Former F1 star David Coulthard has pointed the finger of blame for the 'processional' and sleep-inducing nature of Sunday's 2010 curtain-raising Bahrain Grand Prix at Sakhir firmly at the controversial 16-year reign of erstwhile FIA President Max Mosley – though he does concede that 'things can only get better'.
Having being billed as one of the most exciting, unpredictable and wide open campaigns in years – with no fewer than four previous world champions on the starting grid and eight drivers potentially in with a shout of lifting the ultimate laurels – the first competitive glimpse of F1 2010 was scarcely an exhilarating one.
After all of the media hype, anticipation and build-up, the race under the baking hot sun of the desert kingdom three days ago rapidly degenerated into what Coulthard described as an anti-climactic and 'desperately underwhelming snoreathon' – and the recently-retired Scot asserts that the responsibility for that falls predominantly at the feet of one man's legacy.
“I hope Max Mosley, watching from his ivory tower after relinquishing his post as president of Formula 1's governing body last autumn, enjoyed the Bahrain Grand Prix,” the 13-time grand prix-winner turned popular BBC F1
pundit wrote in his regular column for British broadsheet the Daily Telegraph
. “Revs limited to 18,000rpm, the ban on in-race refuelling, standardised gearboxes and engines, a single tyre-supplier – all initiatives introduced during his tenure at the FIA, all of which appear to have done little for the show if Bahrain is anything to go on.
“I don't want to sound too melodramatic, as I'm sure that given different conditions – rain at Interlagos, say – the race might well have been the classic we all hoped for...but in truth it was processional, a test of reliability rather than racing.
“The ban on refuelling and the requirement to stop at least once for the second available tyre compound resulted in all the top drivers coming in around the same time; the change to the points system had no noticeable effect on overtaking; and even if the drivers had wanted to overtake they could not because the diffusers – which should have been outlawed last year – create too much downforce for the leading cars and too much turbulence for those following.”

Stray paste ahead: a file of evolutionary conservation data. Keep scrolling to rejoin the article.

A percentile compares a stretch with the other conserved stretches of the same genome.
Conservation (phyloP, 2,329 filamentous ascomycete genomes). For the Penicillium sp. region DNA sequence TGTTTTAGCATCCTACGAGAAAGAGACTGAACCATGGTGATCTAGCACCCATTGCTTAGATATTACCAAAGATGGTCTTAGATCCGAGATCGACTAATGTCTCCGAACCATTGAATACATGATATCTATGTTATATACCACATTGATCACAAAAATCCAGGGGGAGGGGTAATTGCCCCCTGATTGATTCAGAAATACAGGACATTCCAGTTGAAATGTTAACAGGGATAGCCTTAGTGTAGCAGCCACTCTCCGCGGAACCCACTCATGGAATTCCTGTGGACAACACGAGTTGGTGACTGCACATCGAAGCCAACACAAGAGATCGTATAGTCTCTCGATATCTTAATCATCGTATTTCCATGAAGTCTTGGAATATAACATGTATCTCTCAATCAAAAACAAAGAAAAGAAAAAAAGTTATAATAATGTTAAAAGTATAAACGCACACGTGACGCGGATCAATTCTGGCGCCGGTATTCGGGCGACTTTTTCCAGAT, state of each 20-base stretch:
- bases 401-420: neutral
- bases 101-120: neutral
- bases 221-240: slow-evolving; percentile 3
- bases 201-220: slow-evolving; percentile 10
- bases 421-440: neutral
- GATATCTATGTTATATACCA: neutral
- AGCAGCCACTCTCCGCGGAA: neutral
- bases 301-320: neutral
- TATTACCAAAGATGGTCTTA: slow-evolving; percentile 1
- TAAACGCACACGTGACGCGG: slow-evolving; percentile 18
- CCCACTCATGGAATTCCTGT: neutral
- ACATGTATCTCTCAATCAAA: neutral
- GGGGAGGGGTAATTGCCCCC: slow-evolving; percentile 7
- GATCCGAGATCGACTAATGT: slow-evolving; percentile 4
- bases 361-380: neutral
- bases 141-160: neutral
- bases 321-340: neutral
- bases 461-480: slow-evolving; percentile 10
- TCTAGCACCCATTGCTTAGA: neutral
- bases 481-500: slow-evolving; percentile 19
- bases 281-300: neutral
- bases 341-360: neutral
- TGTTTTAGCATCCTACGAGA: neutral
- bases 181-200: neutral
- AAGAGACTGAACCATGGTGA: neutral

Coulthard went on to echo F1 commercial rights-holder Bernie Ecclestone's argument that 'the teams must take their share of the blame as well' [see separate story – click here
] for having dismissed the suggestion of a mandatory two pit-stop rule over the winter as 'some felt their machines would go easier on the tyres than others' – something the Red Bull Racing consultant slates as 'a prime example of engineers being unable to put aside their competitive instincts for the greater good'. Formula One Management (FOM) chief executive Ecclestone has since stressed that 'we cannot change the rules' mid-season [see separate story – click here
Expressing his hope that the boredom of Bahrain will cause the two-stop dissenters to 'start thinking clearly now' as all involved seek to inject some much-needed spice into the sport's soporific spectacle, Coulthard added that one possibility would be for sole tyre-manufacturer Bridgestone to come up with another, faster-degrading compound to mix things up a little bit.
“Naturally, they would not see this as the best advertisement for their company, but I believe that if it was made clear they were creating something bespoke for F1, it would do them no harm,” the 38-year-old contended. “Quite the reverse, in fact; if they can produce two compounds of tyres that can only manage a combined 310km – a full race distance plus a few kilometres – they would be lauded as geniuses.